One day while walking by
a glint in the sky caught my eye
I looked up and saw flying past
a pegasus unicorn giraffe
It's wings soared above the trees
and it's fluttering shook the leaves
it flew into a cloud and dove fast
this pegasus unicorn giraffe
Then it landed nearby
it was a sight I couldn't deny
and i tried real hard not to laugh
at the pegasus unicorn giraffe
These unicorn skulls are built using coils. Coils are strings of clay that can be used to built complex shapes. By adding such a small amount of clay at a time, you can easily control whatever you are building. You can also prevent cracks, like the one seen in the image above by using a little slip between each coil.
I also use coils to build larger free-standing sculptures. This is a pegasus unicorn giraffe, or pegiracorn built with earthenware. I glazed it with majolica glaze and rutile spots. It and another spent a few months at SEATAC airport during NCECA
Since it is difficult to make all skulls exactly alike, I like to imagine that the unicorn evolved over time, much like horses. Therefore, I can assign names to delineate their specie.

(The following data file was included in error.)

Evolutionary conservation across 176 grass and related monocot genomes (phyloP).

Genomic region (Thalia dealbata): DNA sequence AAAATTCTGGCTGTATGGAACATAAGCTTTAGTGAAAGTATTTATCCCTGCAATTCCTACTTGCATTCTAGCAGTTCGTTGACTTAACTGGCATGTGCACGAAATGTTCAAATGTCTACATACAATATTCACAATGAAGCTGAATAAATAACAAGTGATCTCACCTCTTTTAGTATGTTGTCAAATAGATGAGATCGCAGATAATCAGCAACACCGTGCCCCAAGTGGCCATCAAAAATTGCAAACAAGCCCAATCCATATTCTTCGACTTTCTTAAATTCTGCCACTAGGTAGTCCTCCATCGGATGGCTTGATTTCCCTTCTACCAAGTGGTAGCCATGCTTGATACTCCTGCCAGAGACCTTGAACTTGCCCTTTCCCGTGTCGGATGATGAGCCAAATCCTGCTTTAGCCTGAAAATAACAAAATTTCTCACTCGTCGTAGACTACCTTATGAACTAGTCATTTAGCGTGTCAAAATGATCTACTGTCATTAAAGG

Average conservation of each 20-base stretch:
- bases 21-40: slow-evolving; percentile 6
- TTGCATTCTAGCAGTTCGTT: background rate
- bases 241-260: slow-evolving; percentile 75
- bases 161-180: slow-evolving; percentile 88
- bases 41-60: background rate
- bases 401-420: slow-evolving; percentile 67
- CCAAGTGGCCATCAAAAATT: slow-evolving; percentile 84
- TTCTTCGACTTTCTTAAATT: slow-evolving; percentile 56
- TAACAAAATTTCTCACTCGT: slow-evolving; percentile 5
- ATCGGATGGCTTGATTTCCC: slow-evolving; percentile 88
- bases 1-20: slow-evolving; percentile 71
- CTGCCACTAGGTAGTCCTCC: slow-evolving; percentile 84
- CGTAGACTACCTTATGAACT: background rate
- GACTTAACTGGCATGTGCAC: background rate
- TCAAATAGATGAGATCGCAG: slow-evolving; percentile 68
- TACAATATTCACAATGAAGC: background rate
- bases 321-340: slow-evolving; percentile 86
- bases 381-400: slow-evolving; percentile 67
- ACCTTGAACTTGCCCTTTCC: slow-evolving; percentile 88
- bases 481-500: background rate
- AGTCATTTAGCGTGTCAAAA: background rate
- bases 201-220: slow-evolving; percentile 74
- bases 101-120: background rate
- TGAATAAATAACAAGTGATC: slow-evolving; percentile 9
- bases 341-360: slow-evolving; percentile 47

I enjoy the challenge of making complex sculptures. Making any skull can be difficult. I usually use images of horse skulls to help me along, but sometimes I get carried into imaginary traits.
|Unicorn Skull coil built stoneware, glaze, rutile stain, and white gold overglaze|
|Unicorn Skull detail|
|A large Pegiracorn in progress|
|Unicorn skull sans horn|
|murrequis unicornis humboldt|
|Murrequis unicornis americus|
|Murrequis unicornis regnordicus stoneware with white underglaze, rutile stain, and Regnor's Gloss Glaze. Fired to cone 10 in Kirkland, WA|
|Unicorn skull with 22k gold luster horn|